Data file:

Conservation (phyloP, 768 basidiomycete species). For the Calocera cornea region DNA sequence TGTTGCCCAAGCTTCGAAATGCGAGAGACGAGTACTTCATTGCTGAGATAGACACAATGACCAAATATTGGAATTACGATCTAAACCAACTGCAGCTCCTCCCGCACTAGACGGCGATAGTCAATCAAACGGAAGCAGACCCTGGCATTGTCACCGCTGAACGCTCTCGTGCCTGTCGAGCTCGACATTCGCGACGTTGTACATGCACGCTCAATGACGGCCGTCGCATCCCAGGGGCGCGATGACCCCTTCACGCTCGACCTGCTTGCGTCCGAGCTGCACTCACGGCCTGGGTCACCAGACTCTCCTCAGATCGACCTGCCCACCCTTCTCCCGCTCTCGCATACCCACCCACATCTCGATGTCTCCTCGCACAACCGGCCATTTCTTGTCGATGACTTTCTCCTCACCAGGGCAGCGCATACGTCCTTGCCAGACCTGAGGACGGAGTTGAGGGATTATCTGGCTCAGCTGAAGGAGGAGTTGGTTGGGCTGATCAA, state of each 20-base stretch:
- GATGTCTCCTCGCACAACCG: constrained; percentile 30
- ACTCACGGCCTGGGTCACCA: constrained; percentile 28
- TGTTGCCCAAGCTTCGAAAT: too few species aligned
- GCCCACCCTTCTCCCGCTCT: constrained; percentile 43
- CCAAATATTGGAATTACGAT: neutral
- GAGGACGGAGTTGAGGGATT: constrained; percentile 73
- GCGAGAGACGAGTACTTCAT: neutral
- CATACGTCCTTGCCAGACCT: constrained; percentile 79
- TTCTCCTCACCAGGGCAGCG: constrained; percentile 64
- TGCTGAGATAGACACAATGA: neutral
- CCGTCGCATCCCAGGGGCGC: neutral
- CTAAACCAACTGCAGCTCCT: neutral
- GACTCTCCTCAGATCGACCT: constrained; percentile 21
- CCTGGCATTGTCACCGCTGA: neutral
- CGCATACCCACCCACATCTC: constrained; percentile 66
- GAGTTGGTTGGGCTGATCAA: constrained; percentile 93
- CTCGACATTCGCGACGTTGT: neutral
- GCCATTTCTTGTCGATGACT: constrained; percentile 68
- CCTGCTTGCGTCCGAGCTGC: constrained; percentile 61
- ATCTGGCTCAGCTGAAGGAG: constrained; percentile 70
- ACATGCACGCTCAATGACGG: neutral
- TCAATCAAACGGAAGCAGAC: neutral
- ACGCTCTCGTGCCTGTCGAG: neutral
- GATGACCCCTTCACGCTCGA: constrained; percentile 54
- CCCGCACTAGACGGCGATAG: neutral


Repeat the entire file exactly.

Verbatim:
Conservation (phyloP, 768 basidiomycete species). For the Calocera cornea region DNA sequence TGTTGCCCAAGCTTCGAAATGCGAGAGACGAGTACTTCATTGCTGAGATAGACACAATGACCAAATATTGGAATTACGATCTAAACCAACTGCAGCTCCTCCCGCACTAGACGGCGATAGTCAATCAAACGGAAGCAGACCCTGGCATTGTCACCGCTGAACGCTCTCGTGCCTGTCGAGCTCGACATTCGCGACGTTGTACATGCACGCTCAATGACGGCCGTCGCATCCCAGGGGCGCGATGACCCCTTCACGCTCGACCTGCTTGCGTCCGAGCTGCACTCACGGCCTGGGTCACCAGACTCTCCTCAGATCGACCTGCCCACCCTTCTCCCGCTCTCGCATACCCACCCACATCTCGATGTCTCCTCGCACAACCGGCCATTTCTTGTCGATGACTTTCTCCTCACCAGGGCAGCGCATACGTCCTTGCCAGACCTGAGGACGGAGTTGAGGGATTATCTGGCTCAGCTGAAGGAGGAGTTGGTTGGGCTGATCAA, state of each 20-base stretch:
- GATGTCTCCTCGCACAACCG: constrained; percentile 30
- ACTCACGGCCTGGGTCACCA: constrained; percentile 28
- TGTTGCCCAAGCTTCGAAAT: too few species aligned
- GCCCACCCTTCTCCCGCTCT: constrained; percentile 43
- CCAAATATTGGAATTACGAT: neutral
- GAGGACGGAGTTGAGGGATT: constrained; percentile 73
- GCGAGAGACGAGTACTTCAT: neutral
- CATACGTCCTTGCCAGACCT: constrained; percentile 79
- TTCTCCTCACCAGGGCAGCG: constrained; percentile 64
- TGCTGAGATAGACACAATGA: neutral
- CCGTCGCATCCCAGGGGCGC: neutral
- CTAAACCAACTGCAGCTCCT: neutral
- GACTCTCCTCAGATCGACCT: constrained; percentile 21
- CCTGGCATTGTCACCGCTGA: neutral
- CGCATACCCACCCACATCTC: constrained; percentile 66
- GAGTTGGTTGGGCTGATCAA: constrained; percentile 93
- CTCGACATTCGCGACGTTGT: neutral
- GCCATTTCTTGTCGATGACT: constrained; percentile 68
- CCTGCTTGCGTCCGAGCTGC: constrained; percentile 61
- ATCTGGCTCAGCTGAAGGAG: constrained; percentile 70
- ACATGCACGCTCAATGACGG: neutral
- TCAATCAAACGGAAGCAGAC: neutral
- ACGCTCTCGTGCCTGTCGAG: neutral
- GATGACCCCTTCACGCTCGA: constrained; percentile 54
- CCCGCACTAGACGGCGATAG: neutral